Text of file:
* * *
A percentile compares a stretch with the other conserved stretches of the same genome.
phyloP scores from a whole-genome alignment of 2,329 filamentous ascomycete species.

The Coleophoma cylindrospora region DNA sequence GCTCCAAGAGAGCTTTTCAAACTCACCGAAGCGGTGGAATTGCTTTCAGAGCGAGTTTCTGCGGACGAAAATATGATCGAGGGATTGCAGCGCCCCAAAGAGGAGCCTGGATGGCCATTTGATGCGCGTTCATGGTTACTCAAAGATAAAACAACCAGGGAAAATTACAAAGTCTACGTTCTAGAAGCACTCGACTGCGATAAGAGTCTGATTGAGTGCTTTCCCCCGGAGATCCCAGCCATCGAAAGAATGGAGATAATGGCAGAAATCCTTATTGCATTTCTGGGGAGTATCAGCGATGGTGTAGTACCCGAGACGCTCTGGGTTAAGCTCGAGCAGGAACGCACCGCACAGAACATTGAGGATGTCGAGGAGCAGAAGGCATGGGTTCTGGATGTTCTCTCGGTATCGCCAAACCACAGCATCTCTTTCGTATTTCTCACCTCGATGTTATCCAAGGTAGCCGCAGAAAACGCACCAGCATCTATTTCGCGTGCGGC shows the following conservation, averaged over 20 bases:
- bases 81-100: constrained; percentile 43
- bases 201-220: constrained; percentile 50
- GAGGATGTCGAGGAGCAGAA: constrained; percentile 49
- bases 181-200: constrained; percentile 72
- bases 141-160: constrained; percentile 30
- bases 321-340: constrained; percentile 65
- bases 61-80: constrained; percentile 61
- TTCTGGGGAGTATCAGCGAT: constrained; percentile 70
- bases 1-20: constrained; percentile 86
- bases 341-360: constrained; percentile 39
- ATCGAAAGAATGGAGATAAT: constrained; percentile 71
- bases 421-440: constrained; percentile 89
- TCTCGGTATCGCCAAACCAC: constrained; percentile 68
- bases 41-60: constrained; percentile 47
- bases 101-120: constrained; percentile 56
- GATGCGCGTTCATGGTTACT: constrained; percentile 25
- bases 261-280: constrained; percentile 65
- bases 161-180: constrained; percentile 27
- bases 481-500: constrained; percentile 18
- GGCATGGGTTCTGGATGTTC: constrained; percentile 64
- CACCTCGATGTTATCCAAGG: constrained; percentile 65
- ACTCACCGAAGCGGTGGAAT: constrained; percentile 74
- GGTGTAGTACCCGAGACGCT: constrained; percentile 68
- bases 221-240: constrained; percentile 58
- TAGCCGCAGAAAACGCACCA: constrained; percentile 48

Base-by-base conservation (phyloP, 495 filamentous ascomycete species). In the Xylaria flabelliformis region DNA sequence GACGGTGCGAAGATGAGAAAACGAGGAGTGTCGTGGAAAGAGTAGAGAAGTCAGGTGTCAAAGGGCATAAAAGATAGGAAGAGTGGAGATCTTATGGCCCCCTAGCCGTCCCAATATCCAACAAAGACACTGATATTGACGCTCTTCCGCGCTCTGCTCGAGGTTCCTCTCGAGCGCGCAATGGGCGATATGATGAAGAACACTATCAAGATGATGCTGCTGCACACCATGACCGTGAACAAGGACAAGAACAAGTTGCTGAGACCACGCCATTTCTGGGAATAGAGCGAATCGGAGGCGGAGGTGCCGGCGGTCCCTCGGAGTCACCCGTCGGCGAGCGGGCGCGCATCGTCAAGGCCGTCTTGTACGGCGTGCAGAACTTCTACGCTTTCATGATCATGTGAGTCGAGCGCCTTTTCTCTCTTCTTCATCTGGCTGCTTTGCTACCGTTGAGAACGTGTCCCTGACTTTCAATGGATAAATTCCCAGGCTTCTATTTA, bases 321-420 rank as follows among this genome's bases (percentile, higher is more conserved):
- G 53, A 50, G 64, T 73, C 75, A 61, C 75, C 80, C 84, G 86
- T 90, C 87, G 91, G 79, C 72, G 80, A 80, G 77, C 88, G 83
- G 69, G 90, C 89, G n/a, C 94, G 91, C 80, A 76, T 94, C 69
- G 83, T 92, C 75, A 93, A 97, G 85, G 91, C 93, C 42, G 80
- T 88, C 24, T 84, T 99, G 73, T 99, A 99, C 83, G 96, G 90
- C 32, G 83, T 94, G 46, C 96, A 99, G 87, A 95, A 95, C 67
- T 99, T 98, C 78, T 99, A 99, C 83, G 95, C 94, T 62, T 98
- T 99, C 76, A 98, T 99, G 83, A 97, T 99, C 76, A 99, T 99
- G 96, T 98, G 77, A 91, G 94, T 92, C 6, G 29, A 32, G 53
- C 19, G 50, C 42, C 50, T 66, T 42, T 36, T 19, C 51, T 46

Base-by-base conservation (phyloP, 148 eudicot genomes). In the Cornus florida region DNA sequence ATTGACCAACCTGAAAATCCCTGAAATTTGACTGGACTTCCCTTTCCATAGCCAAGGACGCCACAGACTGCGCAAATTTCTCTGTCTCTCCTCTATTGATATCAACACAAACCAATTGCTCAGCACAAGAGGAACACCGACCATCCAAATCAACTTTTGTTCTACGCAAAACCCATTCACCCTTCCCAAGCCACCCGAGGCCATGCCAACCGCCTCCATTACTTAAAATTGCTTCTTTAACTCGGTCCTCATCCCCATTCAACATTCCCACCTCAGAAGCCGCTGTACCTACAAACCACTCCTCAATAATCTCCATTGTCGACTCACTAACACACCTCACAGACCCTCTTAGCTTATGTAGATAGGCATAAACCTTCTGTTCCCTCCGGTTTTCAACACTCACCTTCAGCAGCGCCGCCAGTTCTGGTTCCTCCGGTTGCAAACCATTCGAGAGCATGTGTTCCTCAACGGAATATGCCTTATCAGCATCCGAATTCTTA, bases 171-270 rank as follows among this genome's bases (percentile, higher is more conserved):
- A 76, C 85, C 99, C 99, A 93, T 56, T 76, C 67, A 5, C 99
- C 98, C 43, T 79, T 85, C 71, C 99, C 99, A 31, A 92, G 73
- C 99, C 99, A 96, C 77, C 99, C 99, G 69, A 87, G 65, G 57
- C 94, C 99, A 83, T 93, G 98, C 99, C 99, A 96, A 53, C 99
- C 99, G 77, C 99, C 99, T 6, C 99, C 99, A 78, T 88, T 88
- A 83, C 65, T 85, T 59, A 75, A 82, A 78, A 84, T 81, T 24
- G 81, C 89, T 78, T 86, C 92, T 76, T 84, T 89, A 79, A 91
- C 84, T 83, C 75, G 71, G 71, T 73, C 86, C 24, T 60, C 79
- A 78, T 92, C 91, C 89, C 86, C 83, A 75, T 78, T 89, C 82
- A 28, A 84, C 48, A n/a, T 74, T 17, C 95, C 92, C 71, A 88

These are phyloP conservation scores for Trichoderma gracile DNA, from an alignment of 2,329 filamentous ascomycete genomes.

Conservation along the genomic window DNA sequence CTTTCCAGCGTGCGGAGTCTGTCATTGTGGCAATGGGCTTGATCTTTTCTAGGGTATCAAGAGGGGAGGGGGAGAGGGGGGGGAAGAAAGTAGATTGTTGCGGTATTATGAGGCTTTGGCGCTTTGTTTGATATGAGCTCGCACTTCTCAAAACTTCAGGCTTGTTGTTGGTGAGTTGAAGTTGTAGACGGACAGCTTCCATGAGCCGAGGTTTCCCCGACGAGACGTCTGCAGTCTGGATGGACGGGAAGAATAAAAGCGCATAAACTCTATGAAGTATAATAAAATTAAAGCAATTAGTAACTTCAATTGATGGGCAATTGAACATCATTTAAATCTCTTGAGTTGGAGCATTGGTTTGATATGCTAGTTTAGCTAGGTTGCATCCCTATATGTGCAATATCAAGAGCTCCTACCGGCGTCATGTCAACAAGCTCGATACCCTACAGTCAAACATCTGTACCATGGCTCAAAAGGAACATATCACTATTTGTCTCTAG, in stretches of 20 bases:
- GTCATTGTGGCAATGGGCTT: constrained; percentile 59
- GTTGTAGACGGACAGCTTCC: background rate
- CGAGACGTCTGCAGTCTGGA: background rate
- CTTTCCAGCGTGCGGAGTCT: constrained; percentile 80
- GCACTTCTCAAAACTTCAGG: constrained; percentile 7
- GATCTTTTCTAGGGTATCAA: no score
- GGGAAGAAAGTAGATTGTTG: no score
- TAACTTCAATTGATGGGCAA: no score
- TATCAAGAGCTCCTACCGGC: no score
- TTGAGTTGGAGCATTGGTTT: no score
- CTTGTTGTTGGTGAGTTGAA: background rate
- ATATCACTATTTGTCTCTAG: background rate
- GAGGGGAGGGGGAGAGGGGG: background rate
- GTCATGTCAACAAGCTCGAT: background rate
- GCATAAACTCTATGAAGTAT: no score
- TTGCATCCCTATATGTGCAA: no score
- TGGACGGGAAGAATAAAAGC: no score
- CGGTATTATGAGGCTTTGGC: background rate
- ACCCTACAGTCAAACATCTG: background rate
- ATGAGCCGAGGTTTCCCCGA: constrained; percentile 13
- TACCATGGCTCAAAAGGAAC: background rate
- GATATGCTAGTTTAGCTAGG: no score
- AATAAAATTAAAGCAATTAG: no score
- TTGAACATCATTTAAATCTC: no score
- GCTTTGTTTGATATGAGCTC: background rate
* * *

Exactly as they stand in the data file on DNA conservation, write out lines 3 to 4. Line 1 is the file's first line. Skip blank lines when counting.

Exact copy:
The Coleophoma cylindrospora region DNA sequence GCTCCAAGAGAGCTTTTCAAACTCACCGAAGCGGTGGAATTGCTTTCAGAGCGAGTTTCTGCGGACGAAAATATGATCGAGGGATTGCAGCGCCCCAAAGAGGAGCCTGGATGGCCATTTGATGCGCGTTCATGGTTACTCAAAGATAAAACAACCAGGGAAAATTACAAAGTCTACGTTCTAGAAGCACTCGACTGCGATAAGAGTCTGATTGAGTGCTTTCCCCCGGAGATCCCAGCCATCGAAAGAATGGAGATAATGGCAGAAATCCTTATTGCATTTCTGGGGAGTATCAGCGATGGTGTAGTACCCGAGACGCTCTGGGTTAAGCTCGAGCAGGAACGCACCGCACAGAACATTGAGGATGTCGAGGAGCAGAAGGCATGGGTTCTGGATGTTCTCTCGGTATCGCCAAACCACAGCATCTCTTTCGTATTTCTCACCTCGATGTTATCCAAGGTAGCCGCAGAAAACGCACCAGCATCTATTTCGCGTGCGGC shows the following conservation, averaged over 20 bases:
- bases 81-100: constrained; percentile 43